Association of HIV infection with age and symptomatic carotid atherosclerotic disease at the time of carotid intervention in the United States

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Abstract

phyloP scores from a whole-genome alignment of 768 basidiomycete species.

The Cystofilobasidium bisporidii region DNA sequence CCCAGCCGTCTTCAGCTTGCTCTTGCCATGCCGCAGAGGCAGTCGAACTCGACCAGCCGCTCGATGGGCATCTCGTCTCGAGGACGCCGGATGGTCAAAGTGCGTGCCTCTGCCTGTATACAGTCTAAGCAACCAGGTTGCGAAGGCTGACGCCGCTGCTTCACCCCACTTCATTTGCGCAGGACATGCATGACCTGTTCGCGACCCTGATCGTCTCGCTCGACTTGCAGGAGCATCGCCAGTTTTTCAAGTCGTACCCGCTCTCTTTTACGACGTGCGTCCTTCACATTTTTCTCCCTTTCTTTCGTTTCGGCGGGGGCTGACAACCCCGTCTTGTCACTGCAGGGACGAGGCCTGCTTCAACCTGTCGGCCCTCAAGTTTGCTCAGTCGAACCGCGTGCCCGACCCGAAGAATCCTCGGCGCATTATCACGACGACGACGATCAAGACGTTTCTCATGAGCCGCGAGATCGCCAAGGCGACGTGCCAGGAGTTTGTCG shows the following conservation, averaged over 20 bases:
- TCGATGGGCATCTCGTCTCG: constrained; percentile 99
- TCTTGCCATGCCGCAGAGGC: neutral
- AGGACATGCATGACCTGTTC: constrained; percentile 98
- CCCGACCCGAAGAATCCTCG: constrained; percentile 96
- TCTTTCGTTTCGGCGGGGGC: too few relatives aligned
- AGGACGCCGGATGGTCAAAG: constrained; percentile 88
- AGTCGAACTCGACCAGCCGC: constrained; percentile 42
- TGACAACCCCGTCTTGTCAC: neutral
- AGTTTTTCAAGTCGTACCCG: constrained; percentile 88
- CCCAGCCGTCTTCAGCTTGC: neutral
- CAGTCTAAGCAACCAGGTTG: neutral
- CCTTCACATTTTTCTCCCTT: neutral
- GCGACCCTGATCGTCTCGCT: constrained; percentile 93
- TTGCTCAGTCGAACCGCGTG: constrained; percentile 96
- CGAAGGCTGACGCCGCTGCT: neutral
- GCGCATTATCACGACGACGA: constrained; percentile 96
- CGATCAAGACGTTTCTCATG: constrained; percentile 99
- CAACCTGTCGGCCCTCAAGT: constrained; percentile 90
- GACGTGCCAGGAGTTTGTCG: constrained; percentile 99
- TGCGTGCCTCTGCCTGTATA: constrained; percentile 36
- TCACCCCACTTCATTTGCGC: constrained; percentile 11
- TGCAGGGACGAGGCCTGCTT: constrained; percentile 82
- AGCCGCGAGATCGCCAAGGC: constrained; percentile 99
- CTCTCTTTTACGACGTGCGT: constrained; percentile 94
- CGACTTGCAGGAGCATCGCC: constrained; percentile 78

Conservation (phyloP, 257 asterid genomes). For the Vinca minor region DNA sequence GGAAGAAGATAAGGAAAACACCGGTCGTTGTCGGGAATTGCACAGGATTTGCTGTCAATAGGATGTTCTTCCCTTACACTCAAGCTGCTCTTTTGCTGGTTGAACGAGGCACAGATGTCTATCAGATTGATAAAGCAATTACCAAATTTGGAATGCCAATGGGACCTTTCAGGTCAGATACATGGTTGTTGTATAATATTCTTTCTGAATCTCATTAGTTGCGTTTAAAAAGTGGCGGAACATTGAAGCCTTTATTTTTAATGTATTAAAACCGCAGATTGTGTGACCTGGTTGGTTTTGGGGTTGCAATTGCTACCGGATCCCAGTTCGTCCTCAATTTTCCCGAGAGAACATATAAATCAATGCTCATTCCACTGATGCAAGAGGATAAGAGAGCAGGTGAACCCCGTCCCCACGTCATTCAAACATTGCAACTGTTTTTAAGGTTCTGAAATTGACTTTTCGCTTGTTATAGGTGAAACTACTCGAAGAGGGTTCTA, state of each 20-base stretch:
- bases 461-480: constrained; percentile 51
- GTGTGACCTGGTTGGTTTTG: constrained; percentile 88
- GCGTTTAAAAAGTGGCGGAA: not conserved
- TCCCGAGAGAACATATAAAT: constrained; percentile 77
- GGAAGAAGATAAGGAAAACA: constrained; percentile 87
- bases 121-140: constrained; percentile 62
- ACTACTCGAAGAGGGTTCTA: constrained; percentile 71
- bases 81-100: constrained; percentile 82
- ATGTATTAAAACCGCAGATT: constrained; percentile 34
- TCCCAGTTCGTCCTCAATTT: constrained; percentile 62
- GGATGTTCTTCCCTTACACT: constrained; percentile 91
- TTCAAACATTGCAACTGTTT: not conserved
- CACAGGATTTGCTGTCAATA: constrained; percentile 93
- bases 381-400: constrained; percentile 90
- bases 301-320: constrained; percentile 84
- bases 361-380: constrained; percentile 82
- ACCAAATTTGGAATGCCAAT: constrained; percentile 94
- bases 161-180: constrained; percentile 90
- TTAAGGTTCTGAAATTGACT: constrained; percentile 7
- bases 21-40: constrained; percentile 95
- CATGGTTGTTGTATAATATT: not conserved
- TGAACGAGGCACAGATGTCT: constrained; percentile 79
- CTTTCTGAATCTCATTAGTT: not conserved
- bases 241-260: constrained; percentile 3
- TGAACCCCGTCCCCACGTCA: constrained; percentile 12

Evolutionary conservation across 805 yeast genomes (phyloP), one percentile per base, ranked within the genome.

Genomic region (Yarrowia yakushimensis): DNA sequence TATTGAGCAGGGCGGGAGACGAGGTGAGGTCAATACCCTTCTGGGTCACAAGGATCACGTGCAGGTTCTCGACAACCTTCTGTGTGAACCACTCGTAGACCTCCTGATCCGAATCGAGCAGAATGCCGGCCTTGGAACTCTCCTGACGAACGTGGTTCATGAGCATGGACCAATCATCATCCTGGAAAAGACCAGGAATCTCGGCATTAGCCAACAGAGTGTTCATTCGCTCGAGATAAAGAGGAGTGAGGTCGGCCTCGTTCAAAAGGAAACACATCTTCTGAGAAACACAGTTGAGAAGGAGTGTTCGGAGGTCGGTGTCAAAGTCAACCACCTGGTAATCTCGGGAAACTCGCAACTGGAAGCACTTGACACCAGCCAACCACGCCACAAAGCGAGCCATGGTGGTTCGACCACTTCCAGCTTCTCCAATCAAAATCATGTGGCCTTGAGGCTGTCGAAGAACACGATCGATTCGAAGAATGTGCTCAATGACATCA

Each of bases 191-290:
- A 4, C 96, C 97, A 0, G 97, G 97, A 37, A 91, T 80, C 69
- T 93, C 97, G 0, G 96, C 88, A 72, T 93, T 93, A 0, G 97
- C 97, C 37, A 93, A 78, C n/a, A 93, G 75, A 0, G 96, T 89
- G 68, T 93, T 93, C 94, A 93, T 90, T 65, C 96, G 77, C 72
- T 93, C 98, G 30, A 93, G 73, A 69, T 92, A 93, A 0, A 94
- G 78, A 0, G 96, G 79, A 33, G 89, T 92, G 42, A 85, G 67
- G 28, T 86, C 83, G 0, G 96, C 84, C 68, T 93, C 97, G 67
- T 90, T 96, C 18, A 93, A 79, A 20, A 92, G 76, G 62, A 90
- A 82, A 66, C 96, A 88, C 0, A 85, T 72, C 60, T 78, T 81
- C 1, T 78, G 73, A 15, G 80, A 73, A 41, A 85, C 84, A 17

The primary objectives of this work were: (1) to describe trends in HIV prevalence among those undergoing carotid intervention (carotid endarterectomy or carotid artery stenting) in the United States; and (2) to determine if HIV infection is independently associated with symptomatic carotid atherosclerotic disease or age at the time of carotid intervention. In a nationally representative inpatient database from 2004 to 2014, HIV infection was associated with younger age at the time of carotid intervention (59 years [SE 0.2] vs 71 years [SE 0.01], p < 0.001), male sex (83% vs 58%, p < 0.001), black race (21% vs 4%, p < 0.001), and symptomatic carotid atherosclerotic disease (18.8% vs 11.0%, p < 0.001). Among those undergoing carotid intervention, there was a significant increase in the prevalence of HIV from 0.08% in 2004 to 0.17% in 2014 (p < 0.001). After adjustment for patient demographics, comorbidities and other covariates, HIV infection remained significantly associated with younger age (–8.9 years; 95% CI: –9.7 to −8.1; p < 0.001) at the time of carotid intervention, but HIV infection was not independently associated with symptomatic carotid atherosclerotic disease.

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